How to Keep Burrowing Animals Out of Your Garden

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Burrowing animals are one of the great menaces to a homeowner. Gardeners hate it when vermin eat their plants. All that time and effort and animals destroy a harvest of tasty fresh fruits and vegetables or chew up pretty flowers you spent weeks cultivating.

And, not to make a mountain out of a molehill, but those gopher holes and rabbit burrows can be dangerous. You can trip and fall and twist your ankle, or worse. So, how do you critter proof a garden? As the providers of high quality landscaping turf, Turf Factory Direct is familiar with the pests and nuisances that can plague gardeners and homeowners. We’ll give you the tips and tricks you need to keep the pests away. 

Turf Factory Direct Gopher Mound vs Mole Hill How to Keep Burrowing Animals Out of Your Garden

What Could be Burrowing in My Garden?

Many animals can dig holes in your garden. Identifying which pest it is can help you determine the best way to get and/or keep them out. 

Moles, Gophers, Shrews, Voles, & Groundhogs 

These little critters are all varying sizes of rodent that have similar levels of tenacity and create holes. While gophers come to the surface more often than moles and voles, they can end up being equally obnoxious. Usually the sign that you have them is wilting and dying plants that you can’t explain.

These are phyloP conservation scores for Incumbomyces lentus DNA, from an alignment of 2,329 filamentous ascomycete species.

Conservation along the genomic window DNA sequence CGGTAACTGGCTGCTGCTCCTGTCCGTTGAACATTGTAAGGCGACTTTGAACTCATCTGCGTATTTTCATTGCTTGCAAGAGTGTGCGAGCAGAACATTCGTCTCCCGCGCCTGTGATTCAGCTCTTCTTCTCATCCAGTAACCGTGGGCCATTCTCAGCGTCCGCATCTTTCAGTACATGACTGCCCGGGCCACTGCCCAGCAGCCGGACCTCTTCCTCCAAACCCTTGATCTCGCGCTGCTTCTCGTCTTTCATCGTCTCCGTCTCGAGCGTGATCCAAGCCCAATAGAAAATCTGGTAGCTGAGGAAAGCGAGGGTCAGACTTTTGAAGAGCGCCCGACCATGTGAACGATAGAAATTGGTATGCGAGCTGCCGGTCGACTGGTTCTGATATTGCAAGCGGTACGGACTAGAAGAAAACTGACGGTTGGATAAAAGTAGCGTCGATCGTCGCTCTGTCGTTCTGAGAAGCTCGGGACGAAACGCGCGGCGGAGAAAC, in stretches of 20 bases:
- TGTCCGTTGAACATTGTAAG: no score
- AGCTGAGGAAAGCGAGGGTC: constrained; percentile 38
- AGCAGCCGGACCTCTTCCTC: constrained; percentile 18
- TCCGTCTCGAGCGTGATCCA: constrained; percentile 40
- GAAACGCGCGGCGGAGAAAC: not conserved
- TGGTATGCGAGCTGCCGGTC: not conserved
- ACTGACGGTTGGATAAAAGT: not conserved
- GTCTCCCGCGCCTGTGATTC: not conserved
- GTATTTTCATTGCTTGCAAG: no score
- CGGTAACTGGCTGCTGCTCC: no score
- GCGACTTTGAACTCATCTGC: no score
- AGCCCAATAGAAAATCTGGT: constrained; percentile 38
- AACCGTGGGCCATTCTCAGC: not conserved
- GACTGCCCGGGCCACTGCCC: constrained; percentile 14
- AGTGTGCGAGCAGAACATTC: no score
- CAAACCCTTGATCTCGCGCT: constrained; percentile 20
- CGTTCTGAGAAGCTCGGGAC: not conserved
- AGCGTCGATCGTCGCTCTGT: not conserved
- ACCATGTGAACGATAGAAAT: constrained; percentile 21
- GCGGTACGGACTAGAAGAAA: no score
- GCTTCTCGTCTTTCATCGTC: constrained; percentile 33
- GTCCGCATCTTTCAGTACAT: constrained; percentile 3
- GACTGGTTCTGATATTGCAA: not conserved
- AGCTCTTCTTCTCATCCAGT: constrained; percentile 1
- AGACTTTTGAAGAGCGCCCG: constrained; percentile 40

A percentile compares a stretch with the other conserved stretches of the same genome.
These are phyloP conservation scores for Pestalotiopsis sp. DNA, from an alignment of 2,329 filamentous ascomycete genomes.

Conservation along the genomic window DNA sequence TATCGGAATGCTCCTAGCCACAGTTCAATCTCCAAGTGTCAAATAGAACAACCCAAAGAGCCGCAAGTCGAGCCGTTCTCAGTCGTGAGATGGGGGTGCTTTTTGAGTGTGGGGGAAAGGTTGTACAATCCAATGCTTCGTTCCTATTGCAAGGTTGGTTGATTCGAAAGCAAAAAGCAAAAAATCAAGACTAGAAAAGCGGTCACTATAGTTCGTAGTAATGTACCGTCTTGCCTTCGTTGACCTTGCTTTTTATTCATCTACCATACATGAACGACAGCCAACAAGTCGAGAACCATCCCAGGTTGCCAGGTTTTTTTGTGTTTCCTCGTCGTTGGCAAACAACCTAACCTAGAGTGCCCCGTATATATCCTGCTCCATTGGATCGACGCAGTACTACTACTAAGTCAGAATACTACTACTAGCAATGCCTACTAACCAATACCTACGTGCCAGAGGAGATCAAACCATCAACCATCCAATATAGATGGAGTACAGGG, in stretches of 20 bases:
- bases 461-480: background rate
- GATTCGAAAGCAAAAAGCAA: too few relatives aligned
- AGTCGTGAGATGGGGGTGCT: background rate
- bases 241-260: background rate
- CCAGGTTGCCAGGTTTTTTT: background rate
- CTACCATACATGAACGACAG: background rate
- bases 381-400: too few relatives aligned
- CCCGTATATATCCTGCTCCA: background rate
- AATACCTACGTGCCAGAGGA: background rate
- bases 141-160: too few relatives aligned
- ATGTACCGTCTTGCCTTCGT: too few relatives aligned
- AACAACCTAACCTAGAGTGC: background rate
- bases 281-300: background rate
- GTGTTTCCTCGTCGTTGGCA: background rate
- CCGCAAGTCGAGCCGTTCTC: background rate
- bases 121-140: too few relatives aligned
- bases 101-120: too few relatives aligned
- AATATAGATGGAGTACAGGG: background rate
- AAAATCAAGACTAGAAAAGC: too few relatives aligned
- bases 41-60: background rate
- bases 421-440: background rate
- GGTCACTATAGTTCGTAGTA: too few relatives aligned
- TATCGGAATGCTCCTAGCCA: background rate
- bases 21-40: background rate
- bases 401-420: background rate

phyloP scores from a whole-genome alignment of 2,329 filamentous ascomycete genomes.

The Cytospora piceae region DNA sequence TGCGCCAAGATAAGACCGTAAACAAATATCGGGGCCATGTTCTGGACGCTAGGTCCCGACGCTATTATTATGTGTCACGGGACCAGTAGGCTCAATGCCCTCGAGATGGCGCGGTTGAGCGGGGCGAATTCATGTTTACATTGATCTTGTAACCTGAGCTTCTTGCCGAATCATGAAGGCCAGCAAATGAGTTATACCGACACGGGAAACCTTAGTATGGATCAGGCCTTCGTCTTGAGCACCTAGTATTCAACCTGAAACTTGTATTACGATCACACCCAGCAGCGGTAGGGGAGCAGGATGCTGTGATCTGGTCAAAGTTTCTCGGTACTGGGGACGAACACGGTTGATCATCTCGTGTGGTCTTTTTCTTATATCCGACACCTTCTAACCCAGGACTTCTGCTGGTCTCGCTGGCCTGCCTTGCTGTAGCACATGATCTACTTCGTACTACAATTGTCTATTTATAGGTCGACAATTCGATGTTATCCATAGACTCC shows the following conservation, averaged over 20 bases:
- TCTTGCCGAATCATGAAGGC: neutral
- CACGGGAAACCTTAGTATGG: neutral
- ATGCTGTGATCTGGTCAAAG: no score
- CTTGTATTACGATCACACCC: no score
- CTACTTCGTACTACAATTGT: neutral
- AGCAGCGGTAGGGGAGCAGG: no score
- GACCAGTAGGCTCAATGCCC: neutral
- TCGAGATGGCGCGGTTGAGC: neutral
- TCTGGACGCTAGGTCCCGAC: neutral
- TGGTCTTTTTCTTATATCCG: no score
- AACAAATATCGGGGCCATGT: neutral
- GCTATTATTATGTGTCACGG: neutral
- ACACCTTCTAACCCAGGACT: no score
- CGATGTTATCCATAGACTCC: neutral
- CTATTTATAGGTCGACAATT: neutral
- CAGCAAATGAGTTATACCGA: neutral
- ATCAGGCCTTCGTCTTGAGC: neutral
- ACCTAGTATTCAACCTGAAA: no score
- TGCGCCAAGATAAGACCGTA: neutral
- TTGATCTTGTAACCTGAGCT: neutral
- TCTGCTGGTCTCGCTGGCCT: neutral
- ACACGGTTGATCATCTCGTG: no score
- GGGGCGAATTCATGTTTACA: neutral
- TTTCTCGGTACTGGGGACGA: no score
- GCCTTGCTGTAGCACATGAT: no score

And if that’s not enough, eliminating the homes and the varmints can often make way for more pests. Voles, for example, will commonly move into a previously occupied tunnel network. No matter which burrowing pest you’re dealing with, all of them can significantly damage a garden and lawn.

Raccoons, Rabbits, Squirrels, Skunks, Porcupines, Mice, & Rats 

All of these pests don’t necessarily burrow, at least not in the same way moles and gophers do, but they can be significant irritants nonetheless. Many of them can create burrows and dens to hide in, dig up your lawn, and eat your garden. 

So, how do I keep animals from eating my garden plants?

Solution #1: Get a Turf Lawn

One of the best ways to cut down on burrowing animals is to install an artificial turf lawn. Turf lawns inhibit burrowing creatures because the layers of sub base and backing are too difficult to burrow through. Surrounding your garden with a turf lawn is an effective way to discourage burrowing animals from trying to get to it.